Use Technology – The great thing about the internet is that everything, literally everything is on there. It’s literally never been easier to learn about something by using different digital tools and technologies that are made available. Platforms like Lynda.com, Udemy and Coursera are great resources. As are things like Twitter, blogs, websites and forums like Quora.  If you want to know how about the tools and apps I use to learn on a daily basis check out my post on how I learn to keep up with my job.

Read – The best writers and thinkers are often the best readers. It’s where they generate their ideas and insights. This tactic can work for you, in your quest to learn and develop subject matter knowledge. One way to do this is to configure your information diet. This consists of books, and/or articles on relevant topics and information, and should be consumed on a regular basis.

Talk to Others – Reading and learning on your own is great, but sharing ideas and putting your mind together with other intelligent but diverse groups of people is what will spur ideas and innovation in your head. Take the time to identify other people in your network who share your love of learning and find ways to talk and communicate with them. In some cases, you’ll want to talk about topics that are of importance to you, but in other cases, you may have to talk about topics that are not relevant to you. That’s okay! In fact, that sometimes can be really helpful as it can help you make connections that you would have never come up with if you spoke with someone who was as familiar with the topic as you. The key here is finding people who are as eager to learn and engage as you are.

Earlier this year, LinkedIn studied the career paths of executives in an attempt to identify common characteristics of those who made it to the C-Suite. One of their conclusions was that the people who made it to the C-suite demonstrated a broad and diverse range of skills and experiences as opposed to a narrow and focused view, or, said another way, those who focused on continuous learning, growth and development were the ones who made it to the top.

It’s been well documented that learning is good for your health. It also might be the thing that saves your career.

Further Reading

Research supports the idea of diverse and inclusive teams – maybe it’s time we listen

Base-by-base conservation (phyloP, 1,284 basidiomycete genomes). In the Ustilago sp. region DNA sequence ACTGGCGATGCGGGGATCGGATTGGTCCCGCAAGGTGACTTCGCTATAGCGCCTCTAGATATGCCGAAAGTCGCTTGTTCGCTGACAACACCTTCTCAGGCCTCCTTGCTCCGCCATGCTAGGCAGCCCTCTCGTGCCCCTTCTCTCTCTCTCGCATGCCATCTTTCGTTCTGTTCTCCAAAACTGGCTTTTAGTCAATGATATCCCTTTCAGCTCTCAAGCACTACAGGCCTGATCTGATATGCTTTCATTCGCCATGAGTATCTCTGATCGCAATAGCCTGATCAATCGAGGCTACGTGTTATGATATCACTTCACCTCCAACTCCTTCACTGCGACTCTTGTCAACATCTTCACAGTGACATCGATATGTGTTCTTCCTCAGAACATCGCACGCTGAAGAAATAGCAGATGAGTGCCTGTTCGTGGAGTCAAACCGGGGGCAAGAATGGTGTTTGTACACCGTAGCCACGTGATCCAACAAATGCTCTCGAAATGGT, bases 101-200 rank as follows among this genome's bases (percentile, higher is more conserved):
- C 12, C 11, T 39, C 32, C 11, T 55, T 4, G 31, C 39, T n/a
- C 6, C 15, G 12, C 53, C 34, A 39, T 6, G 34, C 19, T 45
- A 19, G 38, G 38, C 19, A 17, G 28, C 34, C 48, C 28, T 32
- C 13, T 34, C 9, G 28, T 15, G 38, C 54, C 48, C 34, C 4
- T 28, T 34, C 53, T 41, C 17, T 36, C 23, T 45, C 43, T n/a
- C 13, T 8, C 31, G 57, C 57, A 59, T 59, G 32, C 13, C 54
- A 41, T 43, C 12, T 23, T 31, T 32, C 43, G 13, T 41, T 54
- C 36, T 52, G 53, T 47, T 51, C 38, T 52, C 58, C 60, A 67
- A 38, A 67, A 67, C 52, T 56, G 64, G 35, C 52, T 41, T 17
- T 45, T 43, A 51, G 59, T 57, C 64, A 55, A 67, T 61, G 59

I’m a big believer in diverse and inclusive teams. From my personal experience, I have learned the most from the most diverse teams I’ve worked on. Additionally, there is plenty of data and research that has proven that diverse teams drive better results. Take the following examples:

A 2015 McKinsey report on 366 public companies found that those in the top quartile for ethnic and racial diversity in management were 35% more likely to have financial returns above their industry mean, and those in the top quartile for gender diversity were 15% more likely to have returns above the industry mean. – HBR

Or this:

In a global analysis of 2,400 companies conducted by Credit Suisse, organizations with at least one female board member yielded higher return on equity and higher net income growth than those that did not have any women on the board.

Despite this research, many companies still struggle to create diverse and inclusive companies.

Pepsi is the latest company to find itself under fire for it’s cultural appropriated ad featuring Kendall Jenner. I won’t rehash the details (there are plenty of other great hot takes out there) but upon reading on this I stumbled across an article stuck my eye. The NY Mag interviewed a handful of people who work in the advertising and creative world and asked them how this could happen. Here were a few of the responses:

“The younger people are probably the most junior people on the team; for them to say something, they would have to be really confident in themselves. To have a younger millennial account person go up to a senior creative person and say, ‘We’re not going to do this, we think there’s a problem with it’ — that’s an uncomfortable power position to put a young person into.